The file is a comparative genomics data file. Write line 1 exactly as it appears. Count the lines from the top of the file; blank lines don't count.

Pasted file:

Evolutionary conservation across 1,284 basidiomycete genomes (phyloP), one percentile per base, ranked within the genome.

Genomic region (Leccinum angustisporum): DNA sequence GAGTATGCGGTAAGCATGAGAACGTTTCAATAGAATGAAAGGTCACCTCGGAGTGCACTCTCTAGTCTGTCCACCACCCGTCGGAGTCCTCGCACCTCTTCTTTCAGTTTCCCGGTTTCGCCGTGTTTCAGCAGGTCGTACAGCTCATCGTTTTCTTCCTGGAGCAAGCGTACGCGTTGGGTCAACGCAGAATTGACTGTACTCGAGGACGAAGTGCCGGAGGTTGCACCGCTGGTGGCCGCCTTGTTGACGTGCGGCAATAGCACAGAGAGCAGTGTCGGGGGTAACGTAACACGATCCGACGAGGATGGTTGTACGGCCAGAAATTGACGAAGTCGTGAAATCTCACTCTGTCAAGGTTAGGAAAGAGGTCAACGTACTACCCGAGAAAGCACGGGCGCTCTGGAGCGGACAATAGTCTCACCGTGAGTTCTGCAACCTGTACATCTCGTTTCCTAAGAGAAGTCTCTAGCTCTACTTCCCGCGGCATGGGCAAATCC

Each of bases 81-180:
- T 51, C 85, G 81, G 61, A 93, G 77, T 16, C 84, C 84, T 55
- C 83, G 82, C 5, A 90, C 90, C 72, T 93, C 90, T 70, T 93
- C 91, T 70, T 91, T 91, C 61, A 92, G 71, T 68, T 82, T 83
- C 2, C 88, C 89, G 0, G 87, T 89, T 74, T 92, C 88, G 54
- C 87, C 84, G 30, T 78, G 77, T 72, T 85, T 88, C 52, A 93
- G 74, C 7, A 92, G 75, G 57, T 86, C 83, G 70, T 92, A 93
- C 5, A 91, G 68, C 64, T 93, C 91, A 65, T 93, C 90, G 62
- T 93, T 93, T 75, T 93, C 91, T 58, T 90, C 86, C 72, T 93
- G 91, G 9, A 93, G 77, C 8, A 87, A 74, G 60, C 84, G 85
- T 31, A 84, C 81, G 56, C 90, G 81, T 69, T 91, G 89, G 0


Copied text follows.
Evolutionary conservation across 1,284 basidiomycete genomes (phyloP), one percentile per base, ranked within the genome.